Why are video games so addicting and how can I leverage it for my benefit?
World of Warcraft. Grand Theft Auto. Super Smash Bros. Minecraft. Fortnight. These are just a few of the many games that my clients play on a daily basis. I have to admit that gaming is not really my thing. Why? Because I am terrible at it. After dying on the first level multiple times, it really puts a damper on my self-esteem and they are no longer fun. So why are other people so into gaming that they would rather play than engage in the “real” world? If you have a child or know of people who are self-identified as gamers, they can baffle us as to why people are so entrenched in games and sometimes frustrate us because we believe gaming is nothing but a waste of time. Personally, I am not opposed to gaming and believe that there are some wonderful things about them as long as they are serving the primary purpose of entertainment and not much more.I want to address the psychology behind why gaming can be so addicting for people and how we can use that to our benefit for those we love.
There are major psychological benefits for people who love playing electronic games that may not reflect the real world. Here are a few reasons for their strong appeal:
1. They are created to be very stimulating.
As technology continues to improve, video games are becoming more and more sensorially entertaining. Things are always shifting and blowing up that it catches our attention, keeping us engaged. There is neurological stimulation that occurs that keeps our mind distracted and anticipating the next thing. Our brains get a nice hit of a brain chemical called dopamine that makes us feel great and craving for more. Some people say that we are in the ADHD generation because our attention span gets shorter and shorter. That is why YouTube videos are often five minutes or less because we will get bored if it is any longer. There is this unspoken “need” to be entertained or “not bored” and video games can fill some of that need.
2. They create a sense of mastery.
There is generally a high correlation between effort and achievement. The more time spent playing a game, the better you get at it. The player can see incremental growth of their video game character which feels pretty good. There is a sense of accomplishment and even a psychological sense of control that people generally need. Often times this is simply not true in the real world. Spending tons of time studying or having good intentions to make new friends do you not always translate into success which can be very discouraging. Gaming can fill that void with in-game rewards that reflect their efforts and the makers of these games do a great job of creating these built-in reward indicators to make the players feel good about “leveling up.”
3. They create a sense of desired identity.
People may not always like their identity and reputation in the real world. So why not create an identity online that I will love and be proud of? That is the power of certain video games. People can create their alter ego avatar and live out their desired identity in their online gaming world. I have spoken to many young adults who enjoy online gaming and the kind of character they choose or create usually says a lot about who they want to be. For example, I was talking to a female client who enjoyed playing this online multi-player co-op game called Overwatch. Her character of choice was called Mercy who has the role of healing team members with an uncanny ability to hide. Upon further discussion, she admitted that this reflected her desire to be helpful to her friends but her fear of rejection leads her to spend more time hidden away from the outside world. In the game, however, she gets to show up as this powerful healer who is acknowledged and appreciated by her friends. There is also a strong social component to online gaming where people can feel accepted or even admired by hundreds of people all over the world for their gaming prowess. For people who have difficulties engaging the real world whether it is due to social anxiety or lack of accomplishments in school or work, the online gaming community can be really desirable in fulfilling those psychological and social needs.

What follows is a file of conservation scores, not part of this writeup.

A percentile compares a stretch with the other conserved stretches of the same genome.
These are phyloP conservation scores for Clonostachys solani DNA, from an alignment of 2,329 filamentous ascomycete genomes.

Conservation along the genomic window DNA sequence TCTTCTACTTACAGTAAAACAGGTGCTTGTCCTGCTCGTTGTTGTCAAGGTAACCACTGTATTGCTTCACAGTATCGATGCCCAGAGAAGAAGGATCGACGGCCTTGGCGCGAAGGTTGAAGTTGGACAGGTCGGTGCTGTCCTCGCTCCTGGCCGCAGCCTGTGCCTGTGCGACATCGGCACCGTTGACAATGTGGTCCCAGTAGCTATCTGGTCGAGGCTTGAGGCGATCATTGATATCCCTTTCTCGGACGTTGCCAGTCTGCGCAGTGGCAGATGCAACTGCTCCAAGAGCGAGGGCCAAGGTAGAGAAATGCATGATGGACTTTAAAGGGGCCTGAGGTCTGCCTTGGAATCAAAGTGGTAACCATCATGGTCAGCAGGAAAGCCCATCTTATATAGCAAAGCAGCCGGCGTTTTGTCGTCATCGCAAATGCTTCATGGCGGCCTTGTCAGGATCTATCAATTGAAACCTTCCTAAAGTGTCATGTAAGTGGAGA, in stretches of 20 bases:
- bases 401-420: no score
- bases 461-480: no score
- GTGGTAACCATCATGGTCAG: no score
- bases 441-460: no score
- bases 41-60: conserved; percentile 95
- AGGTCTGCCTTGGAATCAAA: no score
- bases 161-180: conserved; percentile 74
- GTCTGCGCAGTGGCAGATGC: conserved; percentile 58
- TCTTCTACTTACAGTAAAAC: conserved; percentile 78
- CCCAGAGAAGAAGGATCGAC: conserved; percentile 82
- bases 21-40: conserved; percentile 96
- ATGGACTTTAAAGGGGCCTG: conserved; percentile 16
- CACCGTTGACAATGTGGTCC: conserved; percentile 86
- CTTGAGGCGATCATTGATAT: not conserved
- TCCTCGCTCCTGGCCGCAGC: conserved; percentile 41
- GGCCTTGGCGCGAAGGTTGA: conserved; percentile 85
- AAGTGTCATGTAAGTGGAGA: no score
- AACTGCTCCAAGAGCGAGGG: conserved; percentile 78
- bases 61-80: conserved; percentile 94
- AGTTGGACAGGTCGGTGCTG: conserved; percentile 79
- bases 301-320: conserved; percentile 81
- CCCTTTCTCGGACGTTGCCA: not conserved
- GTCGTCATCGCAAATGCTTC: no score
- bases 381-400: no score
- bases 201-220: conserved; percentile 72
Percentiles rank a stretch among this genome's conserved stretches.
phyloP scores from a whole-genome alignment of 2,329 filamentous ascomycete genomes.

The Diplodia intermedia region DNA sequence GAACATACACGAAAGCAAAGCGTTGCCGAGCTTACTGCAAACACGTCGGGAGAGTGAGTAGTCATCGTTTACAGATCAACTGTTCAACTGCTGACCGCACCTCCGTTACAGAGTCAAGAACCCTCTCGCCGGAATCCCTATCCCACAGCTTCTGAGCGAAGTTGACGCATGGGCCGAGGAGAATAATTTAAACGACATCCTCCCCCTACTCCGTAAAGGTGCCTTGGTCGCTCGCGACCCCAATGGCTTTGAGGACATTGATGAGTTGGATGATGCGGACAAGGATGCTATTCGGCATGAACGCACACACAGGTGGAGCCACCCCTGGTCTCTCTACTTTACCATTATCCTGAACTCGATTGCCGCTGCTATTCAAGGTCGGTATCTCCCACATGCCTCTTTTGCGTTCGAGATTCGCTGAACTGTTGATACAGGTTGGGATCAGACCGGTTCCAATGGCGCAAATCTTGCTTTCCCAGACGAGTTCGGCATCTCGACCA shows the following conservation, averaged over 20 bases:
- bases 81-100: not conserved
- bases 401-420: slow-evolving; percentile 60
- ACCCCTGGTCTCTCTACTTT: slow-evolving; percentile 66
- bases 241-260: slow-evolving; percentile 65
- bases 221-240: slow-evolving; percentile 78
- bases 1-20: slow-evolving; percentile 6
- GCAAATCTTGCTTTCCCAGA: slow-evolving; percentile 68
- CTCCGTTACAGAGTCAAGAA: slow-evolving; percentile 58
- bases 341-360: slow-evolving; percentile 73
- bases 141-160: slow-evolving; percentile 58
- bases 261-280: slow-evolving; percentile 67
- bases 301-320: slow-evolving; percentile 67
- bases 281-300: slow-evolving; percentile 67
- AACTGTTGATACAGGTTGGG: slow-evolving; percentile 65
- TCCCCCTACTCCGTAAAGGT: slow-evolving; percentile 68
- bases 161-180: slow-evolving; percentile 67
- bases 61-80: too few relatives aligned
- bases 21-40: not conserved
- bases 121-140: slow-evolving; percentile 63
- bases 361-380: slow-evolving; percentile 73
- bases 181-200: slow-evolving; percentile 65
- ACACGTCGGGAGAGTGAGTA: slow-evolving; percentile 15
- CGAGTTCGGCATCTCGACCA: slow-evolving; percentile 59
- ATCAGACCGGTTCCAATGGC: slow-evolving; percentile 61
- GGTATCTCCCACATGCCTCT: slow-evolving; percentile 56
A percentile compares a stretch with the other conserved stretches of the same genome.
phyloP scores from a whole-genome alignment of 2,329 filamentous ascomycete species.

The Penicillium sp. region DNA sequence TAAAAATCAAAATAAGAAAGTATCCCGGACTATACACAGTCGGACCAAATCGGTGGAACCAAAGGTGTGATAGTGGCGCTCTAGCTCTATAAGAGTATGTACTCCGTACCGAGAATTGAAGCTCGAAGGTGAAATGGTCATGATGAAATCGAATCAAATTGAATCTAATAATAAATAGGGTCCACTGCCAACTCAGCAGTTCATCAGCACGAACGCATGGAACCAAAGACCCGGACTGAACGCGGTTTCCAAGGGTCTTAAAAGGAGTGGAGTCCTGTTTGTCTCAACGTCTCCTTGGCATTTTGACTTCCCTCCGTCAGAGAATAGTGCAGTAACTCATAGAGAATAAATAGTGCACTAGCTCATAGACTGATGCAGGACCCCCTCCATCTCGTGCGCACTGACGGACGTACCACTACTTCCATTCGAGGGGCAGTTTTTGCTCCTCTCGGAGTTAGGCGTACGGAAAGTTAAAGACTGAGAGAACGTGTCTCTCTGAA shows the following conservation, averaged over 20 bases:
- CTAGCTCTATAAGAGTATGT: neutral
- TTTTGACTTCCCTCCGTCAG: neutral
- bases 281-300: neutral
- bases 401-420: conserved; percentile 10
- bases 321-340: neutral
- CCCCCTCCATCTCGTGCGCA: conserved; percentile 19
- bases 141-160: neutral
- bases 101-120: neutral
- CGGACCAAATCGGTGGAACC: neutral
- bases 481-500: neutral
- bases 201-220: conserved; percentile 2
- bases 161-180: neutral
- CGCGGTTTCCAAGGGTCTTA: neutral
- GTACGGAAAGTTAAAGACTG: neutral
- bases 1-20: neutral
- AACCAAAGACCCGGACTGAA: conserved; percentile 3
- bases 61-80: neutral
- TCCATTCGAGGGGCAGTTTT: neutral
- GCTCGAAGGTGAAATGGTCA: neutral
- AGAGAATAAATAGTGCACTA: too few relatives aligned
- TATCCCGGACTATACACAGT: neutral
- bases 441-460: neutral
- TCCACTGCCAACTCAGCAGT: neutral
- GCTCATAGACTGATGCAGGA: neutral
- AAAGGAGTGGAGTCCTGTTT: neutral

So, what can we do as concerned parents or friends of people who are so deeply rooted in the gaming world that it creates challenges in the real world? I believe a great starting point is using the gamers’ interests in their game as an opportunity to get to know them on a deeper level. This is a great way to build rapport and lower their defenses. Most gamers that I have met have no problem opening up and sharing about their love for their game! Find out the purpose of the game, learn more about their avatar or in-game character, and what they enjoy about playing the game. Now that you know some of the potential psychological benefits that a gamer gets from playing their game, you can begin understanding the person that you love and possibly what they lack in the real world. Being able to articulate back to the individual that he or she gets a certain level of fulfillment from their gaming achievements or glorified identities may help them gain clarity on what it is they want in the real world too. The real challenge is to find ways to help the gamer feel a sense of mastery and desired identity in other places besides gaming. This may include encouraging the gamer to explore safe social opportunities (e.g., church youth groups, boy/girl scouts) or engage in learning another skill (e.g., archery, coding, cooking).
We want to support people who love gaming to be successful in the real world. This conversation may be easier within a therapy or counseling context to help the gamer create an identity beyond their gaming persona. For more entries like this, please visit me on my blog.